October 29, 2010

Power of Words

Spent a bit of time this morning working on a project that may never see the light of day. Because the whole time I've been drawing this thing, some awful words someone said about me keep creeping back. So I'll toy with working on this project, and then push it away . . .

Interesting how I tend to hang on to THOSE words, and not all the encouraging words from other sources.

I don't think that's uncommon for artists and writers. But it IS unhealthy. I've found myself being more critical of this work because of the words from this guy -- words about a similar project from over a year ago! Can it get more silly than that?

I guess the real question is how to use those words. Let them fuel me, to "prove him wrong"? But what if he's NOT wrong? Try to figure out a way to "use them constructively"? But there was no "constructiveness" to them -- they were just mean, with just enough truth to make it bite. Just ignore it? But if it were that easy, it wouldn't be a problem!

I don't have an answer. Maybe I should stop asking the question! I'd love to go to the guy and ask him to just retract what he said. But to be honest, I'd doubt he'd even remember.

So here's one lesson i can take from this: words have power. More power than we'd like to admit, sometimes. The real question isn't "what should I do about HIS words?" The real question is "what am I doing about my own?"

~ Ben

October 25, 2010

Seeking the Kingdom: Some Thoughts on Prayer

In my reading over the last few days, I made a couple connections I hadn't noticed before.

Many people I know who pray tend to focus on the physical, asking for healing and for the money needed to do this or that. And that's fine. It's something that Jesus actually encourages when he says, "Ask and it will be given to you."

But Jesus also encourages us to go a bit deeper. "And do not set your heart on what you will eat or drink; do not worry about it. For the pagan world runs after these things, and your Father knows that you need him. But seek his kingdom, and these things will be given to you as well."

I find it interesting how little I hear people talking about wanting to "seek his kingdom" and how often I hear people talking about wanting to expand their own kingdom when it comes to prayer. But I don't know that's what Jesus is talking about when he's saying "ask and it will be given to you", especially when he says, "those things" will be given to you as well . . . when you seek his kingdom.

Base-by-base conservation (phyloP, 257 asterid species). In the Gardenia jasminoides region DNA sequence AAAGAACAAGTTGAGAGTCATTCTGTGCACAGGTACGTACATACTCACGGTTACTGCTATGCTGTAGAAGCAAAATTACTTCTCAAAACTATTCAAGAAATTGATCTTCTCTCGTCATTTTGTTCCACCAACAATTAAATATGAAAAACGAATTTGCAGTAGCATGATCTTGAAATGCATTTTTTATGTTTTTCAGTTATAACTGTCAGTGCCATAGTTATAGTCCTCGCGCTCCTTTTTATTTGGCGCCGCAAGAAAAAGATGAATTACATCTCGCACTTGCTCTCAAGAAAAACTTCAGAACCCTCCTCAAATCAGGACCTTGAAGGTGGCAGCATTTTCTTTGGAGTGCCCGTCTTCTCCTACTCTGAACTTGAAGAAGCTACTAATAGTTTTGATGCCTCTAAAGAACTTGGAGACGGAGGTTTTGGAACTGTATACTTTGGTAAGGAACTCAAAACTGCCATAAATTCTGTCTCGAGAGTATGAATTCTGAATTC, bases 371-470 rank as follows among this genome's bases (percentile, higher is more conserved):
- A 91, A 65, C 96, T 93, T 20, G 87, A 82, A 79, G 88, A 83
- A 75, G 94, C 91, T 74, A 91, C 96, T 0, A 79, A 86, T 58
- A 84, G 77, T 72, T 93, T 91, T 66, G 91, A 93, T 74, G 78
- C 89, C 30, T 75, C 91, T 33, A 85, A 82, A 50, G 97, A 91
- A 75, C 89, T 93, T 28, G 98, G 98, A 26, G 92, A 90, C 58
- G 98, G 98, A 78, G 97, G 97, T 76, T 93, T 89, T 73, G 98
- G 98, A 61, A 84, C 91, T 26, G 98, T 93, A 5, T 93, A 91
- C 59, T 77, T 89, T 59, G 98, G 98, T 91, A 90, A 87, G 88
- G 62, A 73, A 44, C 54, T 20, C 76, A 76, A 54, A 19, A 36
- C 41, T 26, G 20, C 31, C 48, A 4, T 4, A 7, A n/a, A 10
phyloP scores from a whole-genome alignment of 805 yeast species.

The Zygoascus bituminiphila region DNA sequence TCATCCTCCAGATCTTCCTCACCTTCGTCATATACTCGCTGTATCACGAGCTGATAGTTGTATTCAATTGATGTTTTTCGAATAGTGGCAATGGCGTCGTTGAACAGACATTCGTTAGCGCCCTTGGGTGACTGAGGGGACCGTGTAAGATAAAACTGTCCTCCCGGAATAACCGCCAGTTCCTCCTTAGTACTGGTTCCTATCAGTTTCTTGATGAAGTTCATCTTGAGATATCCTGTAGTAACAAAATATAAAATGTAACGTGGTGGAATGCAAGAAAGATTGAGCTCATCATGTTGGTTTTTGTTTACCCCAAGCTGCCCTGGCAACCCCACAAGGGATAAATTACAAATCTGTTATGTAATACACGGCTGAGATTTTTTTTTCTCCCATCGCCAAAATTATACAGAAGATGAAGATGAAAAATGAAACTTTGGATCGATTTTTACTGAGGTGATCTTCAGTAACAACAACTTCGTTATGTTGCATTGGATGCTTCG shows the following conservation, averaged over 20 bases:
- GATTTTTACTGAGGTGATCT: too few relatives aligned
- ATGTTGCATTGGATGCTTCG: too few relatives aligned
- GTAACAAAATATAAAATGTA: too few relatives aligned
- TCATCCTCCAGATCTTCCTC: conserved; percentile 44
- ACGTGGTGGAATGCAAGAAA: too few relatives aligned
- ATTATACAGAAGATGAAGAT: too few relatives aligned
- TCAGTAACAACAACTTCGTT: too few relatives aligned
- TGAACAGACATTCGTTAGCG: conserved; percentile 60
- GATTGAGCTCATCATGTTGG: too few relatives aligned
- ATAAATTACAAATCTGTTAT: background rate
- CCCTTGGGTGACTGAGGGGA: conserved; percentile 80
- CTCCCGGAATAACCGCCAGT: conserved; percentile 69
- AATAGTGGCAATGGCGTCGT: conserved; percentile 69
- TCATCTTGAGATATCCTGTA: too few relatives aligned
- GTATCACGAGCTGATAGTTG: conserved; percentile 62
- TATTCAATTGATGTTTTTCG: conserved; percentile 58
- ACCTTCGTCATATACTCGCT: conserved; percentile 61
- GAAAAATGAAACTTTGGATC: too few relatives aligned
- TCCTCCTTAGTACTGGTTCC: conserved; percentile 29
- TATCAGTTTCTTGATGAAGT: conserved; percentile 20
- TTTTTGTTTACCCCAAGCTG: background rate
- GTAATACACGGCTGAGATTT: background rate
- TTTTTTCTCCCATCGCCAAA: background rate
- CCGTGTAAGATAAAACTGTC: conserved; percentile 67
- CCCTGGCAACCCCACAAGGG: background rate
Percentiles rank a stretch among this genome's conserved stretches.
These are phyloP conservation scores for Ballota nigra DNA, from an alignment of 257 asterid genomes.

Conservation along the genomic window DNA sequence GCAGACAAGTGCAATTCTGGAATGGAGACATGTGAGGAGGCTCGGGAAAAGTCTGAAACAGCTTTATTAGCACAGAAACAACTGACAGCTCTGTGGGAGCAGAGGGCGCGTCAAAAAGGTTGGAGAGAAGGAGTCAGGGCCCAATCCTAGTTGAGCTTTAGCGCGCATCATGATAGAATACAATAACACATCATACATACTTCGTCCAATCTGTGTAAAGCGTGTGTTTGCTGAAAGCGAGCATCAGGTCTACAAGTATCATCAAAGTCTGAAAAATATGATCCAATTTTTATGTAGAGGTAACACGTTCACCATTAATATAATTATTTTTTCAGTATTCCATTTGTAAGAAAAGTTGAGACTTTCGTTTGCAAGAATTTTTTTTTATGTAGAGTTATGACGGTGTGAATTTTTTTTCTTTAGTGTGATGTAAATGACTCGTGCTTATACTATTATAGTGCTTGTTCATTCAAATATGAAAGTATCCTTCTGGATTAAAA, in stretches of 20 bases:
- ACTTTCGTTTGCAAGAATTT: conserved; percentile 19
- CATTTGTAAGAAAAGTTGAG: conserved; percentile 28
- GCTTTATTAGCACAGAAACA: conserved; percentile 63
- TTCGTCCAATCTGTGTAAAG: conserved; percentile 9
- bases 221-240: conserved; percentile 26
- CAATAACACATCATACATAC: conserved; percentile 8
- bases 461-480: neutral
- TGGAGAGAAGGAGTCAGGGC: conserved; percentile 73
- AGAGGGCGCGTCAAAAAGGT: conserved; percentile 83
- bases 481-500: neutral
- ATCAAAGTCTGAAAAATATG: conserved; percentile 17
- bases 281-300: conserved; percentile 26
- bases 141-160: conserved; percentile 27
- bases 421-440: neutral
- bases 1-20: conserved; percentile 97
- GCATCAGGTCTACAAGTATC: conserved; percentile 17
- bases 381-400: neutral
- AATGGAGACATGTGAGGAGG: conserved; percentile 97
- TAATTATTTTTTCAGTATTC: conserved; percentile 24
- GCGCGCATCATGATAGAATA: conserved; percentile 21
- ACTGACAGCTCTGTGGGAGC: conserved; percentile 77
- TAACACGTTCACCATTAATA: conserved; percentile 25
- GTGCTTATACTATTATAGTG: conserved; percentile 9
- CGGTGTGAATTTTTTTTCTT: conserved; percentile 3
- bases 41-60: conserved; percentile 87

Jesus also says that if you have faith the size of a mustard seed, you can ask a tree to move and it will. Often, I hear that verse applied to, again, physical things. Rarely do I hear it applied to internal matters. To the "seek first his kingdom" type things.

We can ask the God who can and does move mountains for us to move those mountains in our hearts. The mountians that get in the way of our honest seeking of the kingdom.

~ Ben

October 16, 2010

Nano Film Review #28 -- Superman/Batman: Apocalypse

Superman/Batman: Apocalypse. Terrible film. Terrible, terrible film.

I hate it when films have such great potential for being emotional, character driven action films . . . only to decide to forgo any actual emotion beats to make sure they hit all the action beats.

Here's a film about Superman discovering that he's not the last, living person from his planet . . . only to have his worst enemy convince her to turn against him.

But the emotion in this movie is as flat as the animation. Superman leanrs he has a cousin, and he says with no emotion at all: "Uh, I think she's my cousin."

His cousin gets kidnapped by his greatest enemy, after slaughtering a number of people from Wonder Woman's island? No emotion, just, "Uh, let's go get her."

His cousin is turned evil? No emotion, just a flat line reading of, "Uh, you don't have to do this."

Meanwhile, at the beginning, Supergirl wants to learn what it means to be an earthgirl . . . so Superman takes her to the mall and we get a pretty woman montage. Yup, that's what it means to be an earthgirl!

Batman is Batman, and does Batman stuff. Wonder Woman is Wonder Woman, and does Wonder Woman stuff. Superman is Superman, and does Superman stuff. But it all feels so flat. So dry. So lifeless. I want to see character development. I want to see emotional moments with action based emotional payoffs . . . not action moments with action payoffs. I want emotion, not going through the motions.